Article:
After news broke of the 7-year-old transgender child who wasn’t allowed to join Girl Scouts, my heart sank a little. You see, I was a Girl Scout for seven years. Denver’s Bobby Montoya has made national headlines because of a Girl Scout leader’s refusal to let him join because he had, “boy parts.”Oh, right. Boy parts. Despite the existence of “boy parts,” Montoya’s mother says that her child has been identifying as a girl since around the age of two.
“Bobby identifies as a girl, and he’s a boy,” [Bobby’s mother] Felisha Archuleta told KUSA-TV. “He’s been doing this since he was about 2 years old. He’s loved girl stuff, so we just let him dress how he wants, as long as he’s happy.”
You know, Felisha, I like you. I like you a lot.
Unfortunately, not everyone is as accepting as Felisha. When Bobby went to join Girl Scouts, a local troop leader freaked out and made the child cry, according to news reports.
“I really got upset because my grandson is himself. We’ve all accepted it,” Rose Archuleta told The Daily News. “We’ve all accepted Bobby as he is, and for this lady to talk to him that way, it was just awful. This lady shouldn’t be working with kids.”
You know, I’m really starting to like this family.
The good news is that the Girl Scouts issued a statement saying that they accept all children who identify as girls.
“Girl Scouts is an inclusive organization and we accept all girls in Kindergarten through 12th grade as members. If a child identifies as a girl and the child’s family presents her as a girl, Girl Scouts of Colorado welcomes her as a Girl Scout.”
Kudos to the Girl Scouts for allowing kids to have the dignity and respect they deserve regarding their gender identity. No doubt, it will take time for that message to trickle down to every scout leader. And in every organization there are a few bad apples. But it is very encouraging to me that the Girls Scouts, which is an organization that provides leadership and socialization skills to thousands of girls, is stepping out front with a message that inclusion and acceptance are, indeed, the golden rule.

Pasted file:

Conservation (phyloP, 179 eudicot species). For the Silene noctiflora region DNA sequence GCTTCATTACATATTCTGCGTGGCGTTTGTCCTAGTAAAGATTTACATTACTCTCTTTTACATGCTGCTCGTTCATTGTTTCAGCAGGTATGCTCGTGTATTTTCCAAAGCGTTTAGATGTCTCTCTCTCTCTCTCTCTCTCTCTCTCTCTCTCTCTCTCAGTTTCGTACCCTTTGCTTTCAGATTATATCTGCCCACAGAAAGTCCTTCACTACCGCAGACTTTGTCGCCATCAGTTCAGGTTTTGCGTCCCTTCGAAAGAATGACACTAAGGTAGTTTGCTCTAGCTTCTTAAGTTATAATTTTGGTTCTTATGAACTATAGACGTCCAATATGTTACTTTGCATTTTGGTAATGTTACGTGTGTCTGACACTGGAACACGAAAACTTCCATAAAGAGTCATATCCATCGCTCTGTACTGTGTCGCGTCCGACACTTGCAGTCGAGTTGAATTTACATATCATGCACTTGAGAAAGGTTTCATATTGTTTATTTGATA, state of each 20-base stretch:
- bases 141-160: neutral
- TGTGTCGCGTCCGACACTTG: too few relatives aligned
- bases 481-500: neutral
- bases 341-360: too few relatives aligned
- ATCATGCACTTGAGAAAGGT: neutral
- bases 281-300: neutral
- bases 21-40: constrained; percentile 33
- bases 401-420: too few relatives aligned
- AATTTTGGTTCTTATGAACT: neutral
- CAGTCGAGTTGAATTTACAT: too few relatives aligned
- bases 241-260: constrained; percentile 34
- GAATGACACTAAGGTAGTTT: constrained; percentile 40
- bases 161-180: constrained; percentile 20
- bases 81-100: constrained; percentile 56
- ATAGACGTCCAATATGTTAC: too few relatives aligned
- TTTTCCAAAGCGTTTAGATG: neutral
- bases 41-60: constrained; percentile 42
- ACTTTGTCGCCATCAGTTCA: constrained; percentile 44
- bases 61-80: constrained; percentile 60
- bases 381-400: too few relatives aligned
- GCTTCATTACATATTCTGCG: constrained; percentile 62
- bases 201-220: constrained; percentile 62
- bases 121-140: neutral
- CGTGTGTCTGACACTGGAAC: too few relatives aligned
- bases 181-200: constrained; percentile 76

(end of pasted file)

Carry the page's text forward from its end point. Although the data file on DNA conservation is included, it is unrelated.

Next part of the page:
And it makes me happy that kids like Bobby can be accepted into a group that — with the right troop leaders — can provide amazing experiences. I know that not everyone enjoys or has a good experience in Girl Scouts. But I was lucky enough to have some amazing troop leaders who offered me guidance, encouragement, training in valuable life skills, and even a safe space away from violence and abuse in my family life. Without Girl Scouts I would never have gone camping as a kid. I wouldn’t have developed certain skills as swiftly and as early as I did. Without one particular troop leader, I might not have ever heard the message, “Why do things need to be perfect? What if something amazing happens when it’s un-perfect?” And I definitely would not have had a safe haven — if even for a few hours a week — from a scary home life. Not to mention all those cookies.
Thanks for still rocking, Girl Scouts!
Originally posted on The Tired Feminist.
One thought on “The Girl Scout law”
Great post! I agree on liking this family a lot! 🙂 I love that GS took a positive stand and my only fear now is that the rules and the treatment may be different. I fear the bullying may begin with the “leader” and this poor girl will feel different and less than. Come on, GS! Make us proud! 🙂